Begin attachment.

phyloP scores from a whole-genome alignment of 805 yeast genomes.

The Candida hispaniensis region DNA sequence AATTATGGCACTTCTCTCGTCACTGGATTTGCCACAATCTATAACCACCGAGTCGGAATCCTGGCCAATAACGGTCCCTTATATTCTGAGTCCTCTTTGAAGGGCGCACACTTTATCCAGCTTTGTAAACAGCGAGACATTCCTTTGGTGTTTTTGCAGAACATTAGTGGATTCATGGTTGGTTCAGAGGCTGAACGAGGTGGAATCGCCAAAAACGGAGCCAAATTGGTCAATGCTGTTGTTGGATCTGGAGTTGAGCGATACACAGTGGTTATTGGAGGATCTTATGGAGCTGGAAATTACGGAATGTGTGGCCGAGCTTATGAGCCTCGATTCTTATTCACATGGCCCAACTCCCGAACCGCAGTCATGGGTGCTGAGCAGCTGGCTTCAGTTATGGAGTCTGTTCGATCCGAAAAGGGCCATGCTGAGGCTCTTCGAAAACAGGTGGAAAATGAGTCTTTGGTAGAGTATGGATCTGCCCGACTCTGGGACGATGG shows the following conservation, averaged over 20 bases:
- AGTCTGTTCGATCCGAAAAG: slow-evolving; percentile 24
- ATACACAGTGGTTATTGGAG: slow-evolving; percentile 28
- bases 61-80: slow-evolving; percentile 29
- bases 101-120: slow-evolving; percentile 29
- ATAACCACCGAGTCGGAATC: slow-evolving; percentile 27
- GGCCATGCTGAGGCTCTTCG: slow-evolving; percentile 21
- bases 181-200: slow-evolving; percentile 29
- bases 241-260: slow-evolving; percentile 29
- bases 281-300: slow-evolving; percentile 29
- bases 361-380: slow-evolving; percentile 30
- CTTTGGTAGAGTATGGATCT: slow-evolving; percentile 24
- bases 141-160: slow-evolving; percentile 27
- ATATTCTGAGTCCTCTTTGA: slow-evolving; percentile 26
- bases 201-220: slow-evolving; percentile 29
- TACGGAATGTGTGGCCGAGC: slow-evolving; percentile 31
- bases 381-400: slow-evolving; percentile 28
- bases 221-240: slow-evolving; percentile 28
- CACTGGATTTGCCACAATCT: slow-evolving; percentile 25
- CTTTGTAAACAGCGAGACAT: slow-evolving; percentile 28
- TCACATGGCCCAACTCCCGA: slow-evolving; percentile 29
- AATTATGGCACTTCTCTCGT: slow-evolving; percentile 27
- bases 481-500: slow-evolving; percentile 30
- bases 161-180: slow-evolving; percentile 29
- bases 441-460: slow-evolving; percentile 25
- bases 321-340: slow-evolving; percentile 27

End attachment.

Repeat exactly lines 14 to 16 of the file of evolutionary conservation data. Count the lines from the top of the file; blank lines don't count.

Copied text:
- bases 141-160: slow-evolving; percentile 27
- ATATTCTGAGTCCTCTTTGA: slow-evolving; percentile 26
- bases 201-220: slow-evolving; percentile 29